Sag Harbor’s Dodds & Eder – A New Venue for Local Artists

Posted on 23 April 2014

2) James DeMartis_Bouquet-hires

Sculpture by James DeMartis

By Emily J. Weitz

As Dottie Simons and Carrie Leopold take the reins at Dodds and Eder, the expansive home furnishings stores in the back parking lot of Sag Harbor Village, they bring an appreciation of local artistic talent with them. As a result, they are diving right in with an opening this weekend for four local artists, who work in different mediums, from wood carving to painting to textiles to metal sculpture. Despite their different approaches, the artists’ work has the potential to make a statement in the home.

4) John Cino_Tome 3_

John Cino, a sculptor from Patchogue, works with wood in an organic, responsive way to create his hand-carved sculptures. Of the four pieces on display at Dodds and Eder, three are closely linked in a series called “Tome.”

“A tome is a heavy book,” explained Mr. Cino, “and they are all related to turning a book into a sculpture. The freestanding sculpture is meant to evoke a sense you get when you’re surrounded by books.”

Each of these pieces is about the size of a table top, between 11 inches wide and 19 inches tall. They are all carved from a single piece of mahogany.

Mr. Cino is patient in his work, and he clearly has a love affair with wood.

“The woods are beautiful in and of themselves,” he said, “and they get to be very seductive on their own.”

He recalls a time he was at the ocean with his son, and they encountered a giant piece of driftwood. When his son suggested he turn it into a work of art, Mr. Cino responded, “These are finished already.”

But that moment when you start to cut into the wood and reveal the grain, he says, that’s when you touch something beautiful.

1) Mari?a Scho?n _Higuerote_

Sagaponack resident Maria Schon is an oil painter who draws much of her inspiration from memories of her childhood in Venezuela. Her work is exclusively landscapes, but the landscapes often have a human quality to them.

“My landscapes can be very feminine, voluminous shapes,” said Ms. Schon, “that could be breasts or hips, the water or the ocean. There’s something very pregnant about the shapes and composition.”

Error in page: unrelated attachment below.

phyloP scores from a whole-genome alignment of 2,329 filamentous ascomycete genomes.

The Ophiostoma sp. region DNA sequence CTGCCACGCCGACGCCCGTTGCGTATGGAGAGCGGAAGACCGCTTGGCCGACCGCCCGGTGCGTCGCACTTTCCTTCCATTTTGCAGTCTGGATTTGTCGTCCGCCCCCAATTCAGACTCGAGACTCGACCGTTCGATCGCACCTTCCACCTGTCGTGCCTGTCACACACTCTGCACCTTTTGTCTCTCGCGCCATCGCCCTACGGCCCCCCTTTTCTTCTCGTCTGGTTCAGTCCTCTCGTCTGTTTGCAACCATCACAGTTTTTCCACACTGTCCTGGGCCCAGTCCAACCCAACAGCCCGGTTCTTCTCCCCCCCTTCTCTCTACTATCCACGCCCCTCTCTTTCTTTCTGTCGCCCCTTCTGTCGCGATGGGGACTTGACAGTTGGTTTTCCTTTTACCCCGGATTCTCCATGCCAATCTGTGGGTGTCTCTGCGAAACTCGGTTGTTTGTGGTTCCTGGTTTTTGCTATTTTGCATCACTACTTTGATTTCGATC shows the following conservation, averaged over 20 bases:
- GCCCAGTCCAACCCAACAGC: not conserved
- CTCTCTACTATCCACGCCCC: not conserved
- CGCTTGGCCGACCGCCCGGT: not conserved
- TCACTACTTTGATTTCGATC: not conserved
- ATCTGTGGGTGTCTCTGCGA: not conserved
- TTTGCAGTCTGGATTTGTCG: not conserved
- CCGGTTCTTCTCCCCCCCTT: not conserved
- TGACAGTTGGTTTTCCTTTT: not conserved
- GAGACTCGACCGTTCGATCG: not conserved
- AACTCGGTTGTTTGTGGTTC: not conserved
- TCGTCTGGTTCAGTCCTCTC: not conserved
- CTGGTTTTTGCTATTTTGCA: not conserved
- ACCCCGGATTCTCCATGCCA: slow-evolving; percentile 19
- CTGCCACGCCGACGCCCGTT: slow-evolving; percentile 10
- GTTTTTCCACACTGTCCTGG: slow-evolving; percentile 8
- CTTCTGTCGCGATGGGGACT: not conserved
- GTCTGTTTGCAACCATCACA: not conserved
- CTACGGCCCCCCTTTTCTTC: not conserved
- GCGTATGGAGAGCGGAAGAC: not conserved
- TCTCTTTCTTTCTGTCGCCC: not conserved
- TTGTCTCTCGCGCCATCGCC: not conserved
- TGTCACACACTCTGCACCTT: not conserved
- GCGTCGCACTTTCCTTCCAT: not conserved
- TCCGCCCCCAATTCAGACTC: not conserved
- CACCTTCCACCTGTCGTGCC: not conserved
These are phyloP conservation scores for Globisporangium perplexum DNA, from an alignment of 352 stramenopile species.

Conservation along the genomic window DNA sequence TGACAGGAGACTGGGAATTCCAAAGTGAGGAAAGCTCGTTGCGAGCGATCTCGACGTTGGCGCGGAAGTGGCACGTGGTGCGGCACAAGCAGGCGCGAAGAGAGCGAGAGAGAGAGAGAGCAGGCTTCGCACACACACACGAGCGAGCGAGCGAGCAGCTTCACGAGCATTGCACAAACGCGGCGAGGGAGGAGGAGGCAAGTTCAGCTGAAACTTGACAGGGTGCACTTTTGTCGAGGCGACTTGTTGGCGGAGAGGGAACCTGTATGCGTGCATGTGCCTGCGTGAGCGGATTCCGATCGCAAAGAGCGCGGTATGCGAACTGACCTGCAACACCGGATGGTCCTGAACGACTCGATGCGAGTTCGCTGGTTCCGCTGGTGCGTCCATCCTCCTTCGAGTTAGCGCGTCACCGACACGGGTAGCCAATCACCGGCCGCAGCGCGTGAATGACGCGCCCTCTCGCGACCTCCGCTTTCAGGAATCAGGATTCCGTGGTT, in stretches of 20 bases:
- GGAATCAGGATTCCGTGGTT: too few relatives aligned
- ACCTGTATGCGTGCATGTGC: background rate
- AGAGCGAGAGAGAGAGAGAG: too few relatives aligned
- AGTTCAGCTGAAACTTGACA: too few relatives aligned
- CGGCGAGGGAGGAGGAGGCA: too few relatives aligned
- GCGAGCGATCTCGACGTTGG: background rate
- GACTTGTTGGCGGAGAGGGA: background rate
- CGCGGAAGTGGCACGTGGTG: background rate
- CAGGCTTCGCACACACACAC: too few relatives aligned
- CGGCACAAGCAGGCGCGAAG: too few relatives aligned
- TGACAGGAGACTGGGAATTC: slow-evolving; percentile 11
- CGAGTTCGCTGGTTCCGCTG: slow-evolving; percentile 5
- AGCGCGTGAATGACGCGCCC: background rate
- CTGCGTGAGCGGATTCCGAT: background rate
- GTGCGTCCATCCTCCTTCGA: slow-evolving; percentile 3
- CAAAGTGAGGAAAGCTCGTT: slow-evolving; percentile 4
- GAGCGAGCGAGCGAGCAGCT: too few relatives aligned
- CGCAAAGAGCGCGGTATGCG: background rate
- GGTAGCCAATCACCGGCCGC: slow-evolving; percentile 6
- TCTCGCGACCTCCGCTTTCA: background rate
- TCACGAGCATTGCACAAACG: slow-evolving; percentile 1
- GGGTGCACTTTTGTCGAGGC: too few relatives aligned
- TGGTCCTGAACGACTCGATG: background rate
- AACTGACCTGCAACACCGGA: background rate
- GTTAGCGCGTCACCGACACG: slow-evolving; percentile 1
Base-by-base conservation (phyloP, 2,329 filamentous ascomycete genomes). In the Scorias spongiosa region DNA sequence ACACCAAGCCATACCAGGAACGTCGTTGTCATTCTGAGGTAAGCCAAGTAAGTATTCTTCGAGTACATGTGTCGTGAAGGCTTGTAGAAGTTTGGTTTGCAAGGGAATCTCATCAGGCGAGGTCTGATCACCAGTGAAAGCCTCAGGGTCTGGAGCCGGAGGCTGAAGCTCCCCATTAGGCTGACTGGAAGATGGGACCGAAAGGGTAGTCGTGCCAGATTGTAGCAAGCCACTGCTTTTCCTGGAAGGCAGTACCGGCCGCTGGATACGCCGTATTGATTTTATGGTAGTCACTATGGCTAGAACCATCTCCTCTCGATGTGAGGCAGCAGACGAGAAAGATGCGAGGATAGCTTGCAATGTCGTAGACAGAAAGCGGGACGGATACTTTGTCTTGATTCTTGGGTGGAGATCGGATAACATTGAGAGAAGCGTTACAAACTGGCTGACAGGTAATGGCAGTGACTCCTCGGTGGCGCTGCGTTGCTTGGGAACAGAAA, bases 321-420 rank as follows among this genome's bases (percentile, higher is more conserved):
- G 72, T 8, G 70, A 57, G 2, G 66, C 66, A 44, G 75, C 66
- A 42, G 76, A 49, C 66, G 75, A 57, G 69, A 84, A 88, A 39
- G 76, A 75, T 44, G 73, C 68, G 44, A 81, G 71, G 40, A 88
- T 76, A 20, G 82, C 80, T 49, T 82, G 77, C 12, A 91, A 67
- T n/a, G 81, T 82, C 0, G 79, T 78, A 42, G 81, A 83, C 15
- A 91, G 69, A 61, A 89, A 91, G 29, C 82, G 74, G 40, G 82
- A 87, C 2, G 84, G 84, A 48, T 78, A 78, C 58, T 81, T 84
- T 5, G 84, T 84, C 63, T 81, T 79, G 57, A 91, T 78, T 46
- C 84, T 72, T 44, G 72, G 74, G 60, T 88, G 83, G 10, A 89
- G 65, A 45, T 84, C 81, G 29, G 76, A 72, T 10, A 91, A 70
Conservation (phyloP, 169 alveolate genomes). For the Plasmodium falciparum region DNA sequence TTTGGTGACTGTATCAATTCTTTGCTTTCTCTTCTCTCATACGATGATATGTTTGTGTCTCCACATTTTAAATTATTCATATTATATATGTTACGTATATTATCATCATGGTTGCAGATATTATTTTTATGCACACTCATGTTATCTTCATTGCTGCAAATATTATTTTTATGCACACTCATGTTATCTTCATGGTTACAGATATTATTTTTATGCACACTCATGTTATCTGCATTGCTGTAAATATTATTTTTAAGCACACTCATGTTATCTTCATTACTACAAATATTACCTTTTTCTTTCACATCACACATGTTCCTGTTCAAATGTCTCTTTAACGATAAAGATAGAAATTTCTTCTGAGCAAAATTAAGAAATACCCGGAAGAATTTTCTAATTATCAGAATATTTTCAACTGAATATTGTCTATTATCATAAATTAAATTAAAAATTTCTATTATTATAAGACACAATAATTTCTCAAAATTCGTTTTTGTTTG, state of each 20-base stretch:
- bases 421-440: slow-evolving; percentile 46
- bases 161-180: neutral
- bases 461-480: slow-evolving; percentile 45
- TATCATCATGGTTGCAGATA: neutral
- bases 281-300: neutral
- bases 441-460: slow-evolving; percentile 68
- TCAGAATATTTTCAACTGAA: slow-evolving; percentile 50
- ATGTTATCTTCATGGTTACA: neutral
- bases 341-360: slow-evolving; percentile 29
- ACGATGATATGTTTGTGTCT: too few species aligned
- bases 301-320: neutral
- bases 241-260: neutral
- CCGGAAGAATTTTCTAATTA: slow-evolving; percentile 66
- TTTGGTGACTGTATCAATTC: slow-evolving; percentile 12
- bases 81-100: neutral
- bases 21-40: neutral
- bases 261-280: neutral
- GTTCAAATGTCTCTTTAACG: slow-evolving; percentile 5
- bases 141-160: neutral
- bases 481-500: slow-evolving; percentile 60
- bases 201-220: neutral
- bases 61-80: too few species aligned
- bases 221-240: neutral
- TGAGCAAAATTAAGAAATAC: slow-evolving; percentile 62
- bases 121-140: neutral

Even though her work is representational, depicting mountains, water, and sky, she says she is always pushing it to the abstract level.

“It’s about shapes in the composition,” she said. “The ocean is a beautiful shape with texture. One of the qualities I try to capture within each piece is an atmospheric presence, a quality of light, all the pieces integrated into one composition.”

Even though her pieces may end up all over the world, she sees them as intimately related to one another.

“They are all interconnected,” Ms. Schon said. “Where one line ends in one painting, another will pick up. It’s a continuous motion of waves of shapes and that’s part of an unfolding narrative.”

3) Casey Dalene_bycasey_

East Hampton resident Casey Dalene is a textile painter, and on her fabrics you can actually see the texture of the brush strokes.

“I design the collection myself,” she said, “hand paint all the artwork, and have the fabrics printed with my patterns.”

She sees it as a crucial element of her work to show the artistic process and not let it get lost in the production.

“The goal with my textile designs is to show as much of the original artwork as possible. I want the hand of the artist to show in the prints,” she said.

The work she’ll show at Dodds and Eder was originally acrylic on paper that used a technique of dry brush strokes. This allows the viewer to see each individual bristle of the paint brush.

“This is just one of the ways I am working to bring the viewer closer to the artist behind the design,” Ms. Dalene said.

James DeMartis, an East Hampton-based metalworker and sculptor, will have three indoor pieces on display in this upcoming show, and then a fourth outdoor piece going up later in the summer.

The metal and glass pieces he’ll show are about 16 years old, and they come from a time when he was experimenting with the use of color and glass with wrought iron.

“The other piece is a bit more recent,” he said. “It’s an exploration of form and negative space.”

Mr. Demartis said he enjoys showing his older work, which he describes as more detailed than his newer, more minimal pieces. He was particularly happy to see how his metal and glass pieces played off the artwork of Ms. Schon.

“The pieces work beautifully together,” said M. Demartis. “The colors and forms play well together.”

He attributes this harmony to the collaboration between curator Kathy Zeiger and the new owners of Dodds and Eder.

“This is a promising collaboration,” he said, “for the space as well as for the community.”

He pointed out that, as a sculptor, it can be particularly challenging to find good venues to show his work.

“Dodds and Eder has plenty of floor space, and they welcome the work,” he said.

The show will be on display at Dodds and Eder at 11 Bridge Street in Sag Harbor until May 10, with an opening reception on Saturday, April 26, from 4 to 6 p.m.

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